It’s unfortunate but true: diet, nutrition, fitness, and healthcare all lag behind in low-income communities, when compared to middle and upper-class neighborhoods. The question is, what, if anything, can be done to make these areas healthier?
2 Tips for Making Poor Communities Healthier
One of the biggest problems with generational poverty in low-income communities is that lawmakers, regulators, and politicians all try to slap Band-Aids on the symptoms, rather than address the core problems.
And, to be quite frank, it’s becoming obvious that policies and government programs aren’t the solutions to dealing with the tremendous health disparity that exists in these neighborhoods.
The better approach is to empower entrepreneurs, business owners, doctors, health coaches, physical trainers, dieticians, chefs, restaurant owners, etc. and encourage them to take up the cause on a person by person basis.
At Rush University in Chicago, student Kristen Obiakor recognizes the inequalities and is a firm supporter of getting more qualified health professionals to work in underserved communities.
“In my mind, we shouldn’t hold back the unique abilities we have to offer; we shouldn’t hold back in understanding perspectives of diverse populations or the social determinants of health within the communities that surround us,” Obiakor explains. “I want to live in a world where health and equity are non-exclusive. I believe in our ability to one day achieve that.”
What would it take to achieve that sooner rather than later? While it’s a massive challenge that requires a lot of moving parts, here are two core ideas and options to start with.
1. Healthier Food Options
One of the biggest issues is that low-income neighborhoods often don’t have access to healthy food options, at least within short walking or driving distance. As such, they resort to what they do have – fast food joints and unhealthy corner stores that are filled with potato chips, Twinkies, sugary drinks, and unhealthy frozen/pre-packaged meals. One solution is to stock these corner stores with healthier options, rather than going through the process of launching totally new stores.
“Initiatives like the Healthy Corner Stores Network aim to diversify bodegas’ offerings,” health blogger Sarah Parsons writes. “The network and its more than 600 members support plans to expand corner stores’ stock to include fresh fruits and veggies, lean meats, and whole grains. Bringing nutritious foods to corner stores helps lessen the link between obesity and living in a food desert.”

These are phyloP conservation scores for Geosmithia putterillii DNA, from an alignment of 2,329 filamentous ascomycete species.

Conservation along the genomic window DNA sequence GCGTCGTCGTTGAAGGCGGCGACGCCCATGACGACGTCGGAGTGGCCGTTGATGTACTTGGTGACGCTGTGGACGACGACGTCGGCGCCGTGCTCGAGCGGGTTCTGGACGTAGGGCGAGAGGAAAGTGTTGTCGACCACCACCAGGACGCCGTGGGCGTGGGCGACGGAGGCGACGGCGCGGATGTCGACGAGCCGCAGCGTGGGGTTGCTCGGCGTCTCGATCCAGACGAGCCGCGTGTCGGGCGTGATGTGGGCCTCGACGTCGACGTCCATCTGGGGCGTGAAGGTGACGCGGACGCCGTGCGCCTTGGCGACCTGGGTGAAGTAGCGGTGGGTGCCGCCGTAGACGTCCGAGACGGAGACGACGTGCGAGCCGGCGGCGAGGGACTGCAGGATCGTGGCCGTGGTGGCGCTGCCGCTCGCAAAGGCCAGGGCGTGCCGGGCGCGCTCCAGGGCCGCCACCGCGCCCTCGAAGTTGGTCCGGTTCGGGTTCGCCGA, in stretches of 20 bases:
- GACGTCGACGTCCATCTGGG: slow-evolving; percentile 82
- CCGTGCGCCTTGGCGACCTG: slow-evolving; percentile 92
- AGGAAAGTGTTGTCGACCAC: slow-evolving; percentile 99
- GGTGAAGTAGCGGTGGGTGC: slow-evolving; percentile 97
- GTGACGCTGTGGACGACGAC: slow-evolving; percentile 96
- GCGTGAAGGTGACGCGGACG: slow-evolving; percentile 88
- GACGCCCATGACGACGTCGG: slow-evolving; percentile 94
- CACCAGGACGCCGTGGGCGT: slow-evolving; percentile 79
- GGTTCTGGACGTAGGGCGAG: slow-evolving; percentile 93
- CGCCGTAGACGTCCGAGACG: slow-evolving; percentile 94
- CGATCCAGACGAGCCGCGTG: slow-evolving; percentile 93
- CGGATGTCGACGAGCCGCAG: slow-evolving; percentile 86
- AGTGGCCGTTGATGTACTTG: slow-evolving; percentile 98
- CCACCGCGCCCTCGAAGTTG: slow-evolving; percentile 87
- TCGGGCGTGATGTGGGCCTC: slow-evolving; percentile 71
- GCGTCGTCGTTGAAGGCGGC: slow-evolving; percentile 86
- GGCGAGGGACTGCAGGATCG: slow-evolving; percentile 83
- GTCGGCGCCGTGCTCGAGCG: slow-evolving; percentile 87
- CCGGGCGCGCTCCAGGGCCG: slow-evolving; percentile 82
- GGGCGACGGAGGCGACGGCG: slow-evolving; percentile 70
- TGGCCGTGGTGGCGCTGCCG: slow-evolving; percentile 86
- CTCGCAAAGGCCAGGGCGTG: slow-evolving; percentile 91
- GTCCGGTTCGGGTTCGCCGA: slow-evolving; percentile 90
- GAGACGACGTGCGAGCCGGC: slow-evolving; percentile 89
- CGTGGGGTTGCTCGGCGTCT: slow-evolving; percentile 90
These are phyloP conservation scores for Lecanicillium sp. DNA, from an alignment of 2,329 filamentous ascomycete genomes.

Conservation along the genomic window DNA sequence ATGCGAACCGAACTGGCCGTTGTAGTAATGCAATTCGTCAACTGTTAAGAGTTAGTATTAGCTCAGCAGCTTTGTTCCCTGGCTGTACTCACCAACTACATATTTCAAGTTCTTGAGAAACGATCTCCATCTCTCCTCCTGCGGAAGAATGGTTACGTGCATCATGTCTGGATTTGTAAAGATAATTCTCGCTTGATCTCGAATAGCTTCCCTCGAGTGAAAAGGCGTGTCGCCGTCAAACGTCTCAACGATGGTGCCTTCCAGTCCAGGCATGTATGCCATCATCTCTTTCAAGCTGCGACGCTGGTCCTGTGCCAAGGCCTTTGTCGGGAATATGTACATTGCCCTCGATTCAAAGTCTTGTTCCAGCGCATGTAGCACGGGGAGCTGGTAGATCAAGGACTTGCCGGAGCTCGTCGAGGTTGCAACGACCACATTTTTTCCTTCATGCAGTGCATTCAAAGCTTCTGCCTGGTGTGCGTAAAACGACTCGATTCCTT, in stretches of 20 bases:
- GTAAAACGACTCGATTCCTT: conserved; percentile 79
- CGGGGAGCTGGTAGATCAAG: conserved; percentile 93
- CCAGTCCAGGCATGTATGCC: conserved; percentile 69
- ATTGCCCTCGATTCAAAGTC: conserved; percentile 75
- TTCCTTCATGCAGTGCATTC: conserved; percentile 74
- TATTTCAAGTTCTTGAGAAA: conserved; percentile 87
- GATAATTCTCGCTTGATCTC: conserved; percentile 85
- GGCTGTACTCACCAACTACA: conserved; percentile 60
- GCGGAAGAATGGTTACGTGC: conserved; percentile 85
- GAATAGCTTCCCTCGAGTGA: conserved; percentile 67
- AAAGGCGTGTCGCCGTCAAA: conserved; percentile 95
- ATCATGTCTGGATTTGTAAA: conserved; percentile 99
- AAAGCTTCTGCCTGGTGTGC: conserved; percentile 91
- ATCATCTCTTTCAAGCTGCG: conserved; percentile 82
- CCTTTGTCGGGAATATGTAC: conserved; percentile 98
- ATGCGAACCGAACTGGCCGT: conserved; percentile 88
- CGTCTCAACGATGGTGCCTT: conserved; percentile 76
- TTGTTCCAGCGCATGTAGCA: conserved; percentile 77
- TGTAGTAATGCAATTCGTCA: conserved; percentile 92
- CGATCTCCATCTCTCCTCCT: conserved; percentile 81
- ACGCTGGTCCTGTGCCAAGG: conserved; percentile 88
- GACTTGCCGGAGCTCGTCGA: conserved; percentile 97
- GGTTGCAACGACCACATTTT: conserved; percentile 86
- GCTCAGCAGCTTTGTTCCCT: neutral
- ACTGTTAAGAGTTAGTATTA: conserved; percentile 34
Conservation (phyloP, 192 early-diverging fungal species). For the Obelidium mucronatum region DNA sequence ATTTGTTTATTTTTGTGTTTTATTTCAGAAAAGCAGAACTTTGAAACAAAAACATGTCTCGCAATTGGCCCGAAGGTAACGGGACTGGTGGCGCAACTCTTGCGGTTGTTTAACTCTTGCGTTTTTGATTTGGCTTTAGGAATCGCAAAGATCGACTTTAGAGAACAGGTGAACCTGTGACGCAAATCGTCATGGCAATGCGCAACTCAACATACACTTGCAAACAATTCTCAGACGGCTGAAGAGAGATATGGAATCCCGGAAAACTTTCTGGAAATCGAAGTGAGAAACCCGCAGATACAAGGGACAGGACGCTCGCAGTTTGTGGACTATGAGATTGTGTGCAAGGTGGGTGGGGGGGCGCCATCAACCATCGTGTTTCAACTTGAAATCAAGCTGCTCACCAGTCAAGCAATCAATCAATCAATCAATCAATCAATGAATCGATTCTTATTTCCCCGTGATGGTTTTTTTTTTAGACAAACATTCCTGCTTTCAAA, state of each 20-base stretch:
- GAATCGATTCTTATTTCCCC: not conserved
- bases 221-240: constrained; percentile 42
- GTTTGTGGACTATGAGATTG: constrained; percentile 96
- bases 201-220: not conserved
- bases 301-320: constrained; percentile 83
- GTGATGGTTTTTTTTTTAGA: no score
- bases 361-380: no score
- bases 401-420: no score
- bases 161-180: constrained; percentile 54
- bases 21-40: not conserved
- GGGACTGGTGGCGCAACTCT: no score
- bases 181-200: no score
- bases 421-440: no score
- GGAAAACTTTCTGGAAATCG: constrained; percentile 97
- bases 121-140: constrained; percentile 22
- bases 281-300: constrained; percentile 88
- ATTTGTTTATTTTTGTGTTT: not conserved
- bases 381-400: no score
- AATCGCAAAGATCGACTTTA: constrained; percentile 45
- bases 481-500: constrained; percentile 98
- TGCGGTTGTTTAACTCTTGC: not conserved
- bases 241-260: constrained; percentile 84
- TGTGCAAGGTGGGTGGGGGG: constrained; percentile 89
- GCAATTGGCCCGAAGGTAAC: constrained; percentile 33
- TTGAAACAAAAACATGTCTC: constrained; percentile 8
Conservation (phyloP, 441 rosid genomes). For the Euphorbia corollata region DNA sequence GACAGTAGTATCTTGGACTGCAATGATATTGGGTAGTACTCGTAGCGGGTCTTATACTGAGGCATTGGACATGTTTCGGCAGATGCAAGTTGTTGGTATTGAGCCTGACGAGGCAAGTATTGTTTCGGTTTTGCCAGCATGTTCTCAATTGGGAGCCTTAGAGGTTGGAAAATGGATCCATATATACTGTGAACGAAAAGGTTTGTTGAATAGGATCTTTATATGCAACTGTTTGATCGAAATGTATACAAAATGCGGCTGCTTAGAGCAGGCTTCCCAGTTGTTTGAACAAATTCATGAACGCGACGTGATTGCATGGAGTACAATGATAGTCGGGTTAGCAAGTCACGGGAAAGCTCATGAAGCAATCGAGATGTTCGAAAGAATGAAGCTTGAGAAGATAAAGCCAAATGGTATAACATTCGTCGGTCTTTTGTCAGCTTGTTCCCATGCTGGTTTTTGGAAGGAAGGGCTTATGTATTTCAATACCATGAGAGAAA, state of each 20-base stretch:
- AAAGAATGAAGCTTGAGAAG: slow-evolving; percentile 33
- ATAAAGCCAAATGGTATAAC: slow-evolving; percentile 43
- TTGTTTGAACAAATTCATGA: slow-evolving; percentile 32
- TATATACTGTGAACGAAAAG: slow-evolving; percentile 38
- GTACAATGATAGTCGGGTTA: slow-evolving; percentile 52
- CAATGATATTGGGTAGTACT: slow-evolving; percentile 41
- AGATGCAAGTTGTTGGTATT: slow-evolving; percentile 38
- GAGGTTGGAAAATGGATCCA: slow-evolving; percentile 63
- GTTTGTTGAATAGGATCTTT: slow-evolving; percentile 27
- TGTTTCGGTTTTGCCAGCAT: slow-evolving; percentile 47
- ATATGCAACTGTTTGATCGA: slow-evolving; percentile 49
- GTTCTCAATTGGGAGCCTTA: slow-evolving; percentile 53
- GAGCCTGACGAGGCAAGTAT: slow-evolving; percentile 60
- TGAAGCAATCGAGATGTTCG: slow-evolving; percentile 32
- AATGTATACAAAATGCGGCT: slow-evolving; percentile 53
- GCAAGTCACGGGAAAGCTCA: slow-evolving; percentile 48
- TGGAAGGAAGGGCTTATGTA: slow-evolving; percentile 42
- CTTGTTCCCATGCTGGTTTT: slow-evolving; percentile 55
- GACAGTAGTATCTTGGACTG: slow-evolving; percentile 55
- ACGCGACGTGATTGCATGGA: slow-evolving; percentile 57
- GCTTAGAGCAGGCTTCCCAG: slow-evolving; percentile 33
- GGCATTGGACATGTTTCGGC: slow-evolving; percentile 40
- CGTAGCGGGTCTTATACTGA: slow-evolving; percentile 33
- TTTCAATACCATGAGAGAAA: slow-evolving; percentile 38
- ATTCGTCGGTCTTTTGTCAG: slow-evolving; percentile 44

2. Weight Loss Education
“Compared to adults making $75,000 or more, those making less than $20,000 were 50 percent less likely to exercise, 42 percent less likely to drink a lot of water, and 25 percent less likely to eat less fat and sweets,” The Atlantic reports. “And adults making between $20,000 and $75,000 were about 50 percent more likely to use over-the-counter diet pills, which aren’t proven to work.”
Aside from a lack of nutritious food products, one of the other primary reasons you see such high rates of obesity in poor communities is that there’s no proper education on how to lose weight and stay fit.
While the concepts of losing weight and staying in shape might seem obvious to someone who has grown up in an environment where health is a major priority, these are foreign ideas in low-income neighborhoods. Changing educational curriculum and involving local healthcare professionals in the teaching process will lead to positive change in this area.
Change Happens on a Micro Level
Change doesn’t happen when the government comes in and launches a massive initiative. Real change happens when individuals with specific skills and experiences enter into these communities and create meaningful change that’s both substantive and sustainable.
Will you be a part of the solution?
If you believe in the work we are doing here at The Good Men Project, please join like-minded individuals in The Good Men Project Premium Community.